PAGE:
BDTB: Planescape: Torment – Part 3
In this week’s Breaking Down the Backlog, I uncovered my real name.
So after roughly a decade of failed attempts to finish Planescape: Torment, I have finally reached the end. When I sat there watching the credits roll, I felt a mixture of relief and sadness. It was like I was Ishmael and the game was my White Whale. It was always there, taunting me with its alleged brilliance but its age and my own immaturity stopped me from playing it. Well that’s all in the past now and now I can unequivocally say that Planescape: Torment has lived up to the acclaim that has been lavished upon it all these years. The game is impeccable and the ending just strengthens that opinion even further.
I left the last part having just killed the hag Havel, having discovered that the Nameless One’s mortality still exists in some plane and that a Deva (god) knows its own location. So he fled the oncoming Shadows to a place called Curst, a town situated between Chaos and Order, and set about finding this Deva. This is where the potential within the setting finally shows itself. Nameless travels all over the dimension in search for his mortality and his memories. First stop was a dour underground prison that had a similar structure to Dante’s Hell to find Trias, the Deva. Then it was to the truly neutral Outlands near the skeleton of a giant beast that created worlds (I believe). Then the party had to travel to Avenus in one of the levels of Baator, which is essentially Lawful Evil Hell, in order to talk to a Tower of Skulls, then it was back to the Sigil as a final goodbye before travelling to the Fortress of Regret. Each of these places, especially Baator and the Fortress, felt unique. I’ll certainly say that Planescape Torment‘s ambition with the setting came to fruition in the final third.
As with most finales, the ‘plot’ was essentially over, in a sense, and its all about how the characters react to the revelations that are to come. Well this is, yet again, where Planescape’s utter brilliance continued on. The things you find out about The Nameless One and Morte, along with how the rest of your party reacts to these revelations, is perfect. Morte, it turns out, had been placed in the Pillar of Skulls by one of Nameless’ past incarnations and then ‘rescued’ (twice, I believe) by subsequent versions. The reveal was truly chilling due to the Pillar of Skulls generally being terrifying and Morte, a character who had always been sardonic to every horror the party had encountered, was actually cowering in fear as I was talking to it. But the best reveal was saved for the Nameless One, of course. It turns out that the entire Fortress of Regret had been constructed by the physical manifestation of Nameless’ mortality using the regret felt by the actual Nameless One.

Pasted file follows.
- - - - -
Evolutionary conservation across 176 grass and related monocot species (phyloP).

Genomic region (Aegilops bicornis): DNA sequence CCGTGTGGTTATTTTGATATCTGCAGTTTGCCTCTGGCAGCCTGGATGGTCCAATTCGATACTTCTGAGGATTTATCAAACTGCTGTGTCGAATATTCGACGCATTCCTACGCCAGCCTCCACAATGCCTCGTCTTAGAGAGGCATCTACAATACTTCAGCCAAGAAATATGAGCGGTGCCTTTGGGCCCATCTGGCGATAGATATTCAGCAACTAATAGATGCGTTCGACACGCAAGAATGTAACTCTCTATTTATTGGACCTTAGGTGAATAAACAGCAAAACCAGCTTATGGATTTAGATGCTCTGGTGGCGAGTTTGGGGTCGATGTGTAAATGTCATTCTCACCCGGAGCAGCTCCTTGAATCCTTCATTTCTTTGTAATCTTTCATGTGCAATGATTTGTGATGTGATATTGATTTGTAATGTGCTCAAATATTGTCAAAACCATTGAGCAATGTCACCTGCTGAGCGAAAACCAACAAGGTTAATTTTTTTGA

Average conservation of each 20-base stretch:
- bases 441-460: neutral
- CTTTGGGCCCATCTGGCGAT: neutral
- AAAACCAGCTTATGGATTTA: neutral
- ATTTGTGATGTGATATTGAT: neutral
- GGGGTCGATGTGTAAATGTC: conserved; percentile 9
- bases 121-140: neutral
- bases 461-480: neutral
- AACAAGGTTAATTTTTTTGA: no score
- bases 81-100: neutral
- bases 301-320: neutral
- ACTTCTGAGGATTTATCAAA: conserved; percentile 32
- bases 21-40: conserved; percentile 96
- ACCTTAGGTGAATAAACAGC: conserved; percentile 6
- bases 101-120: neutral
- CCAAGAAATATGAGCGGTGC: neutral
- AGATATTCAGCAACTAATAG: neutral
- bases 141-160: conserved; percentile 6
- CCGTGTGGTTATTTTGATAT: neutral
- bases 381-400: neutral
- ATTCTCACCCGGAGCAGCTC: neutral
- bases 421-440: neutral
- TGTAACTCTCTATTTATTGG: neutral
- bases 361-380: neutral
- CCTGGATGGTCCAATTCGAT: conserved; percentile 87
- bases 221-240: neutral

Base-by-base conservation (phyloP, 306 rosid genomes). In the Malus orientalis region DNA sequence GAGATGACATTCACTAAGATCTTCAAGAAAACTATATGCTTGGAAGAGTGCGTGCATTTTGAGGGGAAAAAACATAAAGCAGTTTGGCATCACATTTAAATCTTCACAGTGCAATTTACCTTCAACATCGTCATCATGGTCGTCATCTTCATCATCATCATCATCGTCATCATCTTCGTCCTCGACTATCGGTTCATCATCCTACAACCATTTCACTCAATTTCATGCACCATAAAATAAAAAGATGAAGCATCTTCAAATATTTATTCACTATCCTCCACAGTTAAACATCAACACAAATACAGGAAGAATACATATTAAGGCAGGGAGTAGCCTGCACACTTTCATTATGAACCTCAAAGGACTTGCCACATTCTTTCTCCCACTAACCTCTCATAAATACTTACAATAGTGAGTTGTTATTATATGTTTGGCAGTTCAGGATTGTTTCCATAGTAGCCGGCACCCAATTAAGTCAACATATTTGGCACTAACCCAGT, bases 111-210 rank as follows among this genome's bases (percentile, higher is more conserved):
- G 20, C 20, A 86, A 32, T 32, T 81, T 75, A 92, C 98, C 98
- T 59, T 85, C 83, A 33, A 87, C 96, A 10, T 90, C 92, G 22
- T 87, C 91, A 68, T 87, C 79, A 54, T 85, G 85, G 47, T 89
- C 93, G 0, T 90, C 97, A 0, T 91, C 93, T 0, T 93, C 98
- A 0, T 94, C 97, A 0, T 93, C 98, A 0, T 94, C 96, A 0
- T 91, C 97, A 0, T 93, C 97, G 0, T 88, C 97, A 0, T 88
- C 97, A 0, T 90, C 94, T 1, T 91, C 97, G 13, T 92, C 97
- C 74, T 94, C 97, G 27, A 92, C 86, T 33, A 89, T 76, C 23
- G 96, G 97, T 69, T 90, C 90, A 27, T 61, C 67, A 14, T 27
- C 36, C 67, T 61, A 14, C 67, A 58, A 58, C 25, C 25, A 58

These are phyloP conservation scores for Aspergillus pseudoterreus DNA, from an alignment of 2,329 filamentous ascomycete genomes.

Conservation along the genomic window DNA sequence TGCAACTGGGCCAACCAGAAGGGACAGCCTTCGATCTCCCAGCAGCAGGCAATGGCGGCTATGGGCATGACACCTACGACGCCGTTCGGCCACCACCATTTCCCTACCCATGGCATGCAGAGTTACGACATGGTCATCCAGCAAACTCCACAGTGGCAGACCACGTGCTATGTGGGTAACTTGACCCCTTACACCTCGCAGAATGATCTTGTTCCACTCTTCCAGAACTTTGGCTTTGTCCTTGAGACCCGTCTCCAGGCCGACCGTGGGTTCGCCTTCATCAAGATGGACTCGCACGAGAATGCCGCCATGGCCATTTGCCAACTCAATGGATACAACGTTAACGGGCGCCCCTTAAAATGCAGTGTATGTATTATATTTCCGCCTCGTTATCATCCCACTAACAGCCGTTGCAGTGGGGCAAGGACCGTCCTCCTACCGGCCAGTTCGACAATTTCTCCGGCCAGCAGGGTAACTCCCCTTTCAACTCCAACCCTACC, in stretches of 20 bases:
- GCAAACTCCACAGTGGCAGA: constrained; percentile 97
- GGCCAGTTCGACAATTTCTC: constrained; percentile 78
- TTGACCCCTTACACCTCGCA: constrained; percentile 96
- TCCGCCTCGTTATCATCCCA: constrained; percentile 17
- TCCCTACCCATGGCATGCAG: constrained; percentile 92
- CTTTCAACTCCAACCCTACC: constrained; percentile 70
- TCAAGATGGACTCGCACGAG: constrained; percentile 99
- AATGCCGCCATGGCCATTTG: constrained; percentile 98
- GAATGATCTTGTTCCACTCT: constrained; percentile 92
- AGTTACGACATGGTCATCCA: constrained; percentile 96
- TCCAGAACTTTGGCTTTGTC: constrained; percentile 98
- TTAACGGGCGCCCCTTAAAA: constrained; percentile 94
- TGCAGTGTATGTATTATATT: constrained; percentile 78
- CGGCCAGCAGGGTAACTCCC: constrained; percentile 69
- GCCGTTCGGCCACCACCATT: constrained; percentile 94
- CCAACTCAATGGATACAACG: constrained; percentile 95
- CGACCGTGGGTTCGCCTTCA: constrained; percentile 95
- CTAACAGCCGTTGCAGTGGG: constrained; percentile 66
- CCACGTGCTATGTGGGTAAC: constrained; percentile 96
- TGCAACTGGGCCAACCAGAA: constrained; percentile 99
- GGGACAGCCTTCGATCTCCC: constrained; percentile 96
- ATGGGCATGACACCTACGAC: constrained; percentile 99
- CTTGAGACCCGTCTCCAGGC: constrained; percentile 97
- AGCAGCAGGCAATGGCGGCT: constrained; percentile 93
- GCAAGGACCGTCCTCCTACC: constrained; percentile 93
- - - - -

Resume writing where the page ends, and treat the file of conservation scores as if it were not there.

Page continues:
Whilst exploring the Fortress, you watch as your mortality kills every member of your party and you’re forced to avoid shadows (which, it turns out, are the souls of people who have died whenever the Nameless One was ‘supposed’ to die) in order to confront it. And just before you do, you meet 3 manifestations of the Nameless One’s previous incarnations. I was lucky enough to find out that one of them was the ‘original’ Nameless One and I was told my name, which, sadly, the game doesn’t tell you. That reveal was just one of a whirlwind of twists and turns that come at you quickly. And, I have to say, I don’t think I have played an RPG with a grimmer final area. Everything you see creates this atmosphere of overwhelming sadness. The Fortress of Regret certainly lived up to the name, everything was so…sad. And the actual ending was the very definition of bittersweet; I got the ‘Good’ ending and it didn’t even feel like it.
All this good stuff almost almost makes up for one problem; the one thing that has been the biggest issue throughout my playing of Planescape Torment: the combat. All those cool locations I mentioned earlier? I had to go through dungeon upon dungeon of killing difficult enemies whilst exploiting, best I can, any area where I can rest so the party can heal up. Even the cool spells I learned didn’t make me enjoy the combat all that much, especially as the more powerful ones start-up a FMV cutscene that just slows down the combat even further. I will say that I enjoyed the duel with an ex-party member (Ignus, for me) because it felt like something out of ‘Lord of the Rings’ or ‘Harry Potter’ with two extraordinarily powerful wizards throwing magic at one another. The final fight with your Mortality was also fun, right up until the game actually crashed. It was probably caused by the aforementioned FMV conflicting when we both let loose our spells. Luckily, that let me try a different tactic of ‘defeating’ him that was much more satisfying. It is this aspect is really the only flaw that stuck with me throughout the hours of playing the game, everything else was consumed by the brilliant writing.
Honestly, I have run out of things to say about Planescape: Torment. It is the gaming equivalent of a Tolstoy or Dumas novel with its rather wordy and dense prose and general old structure that can put off many people (especially right at the beginning). But the game gradually ramps up into an exceptionally satisfying experience until you are left a husk of a person once it’s all over and there is no more to play. It’s not for everyone, but I wholeheartedly recommend Planescape: Torment if you can look past its slightly crusty shell to see its profoundly special core.
Next time on Breaking Down the Backlog: Mark of the Ninja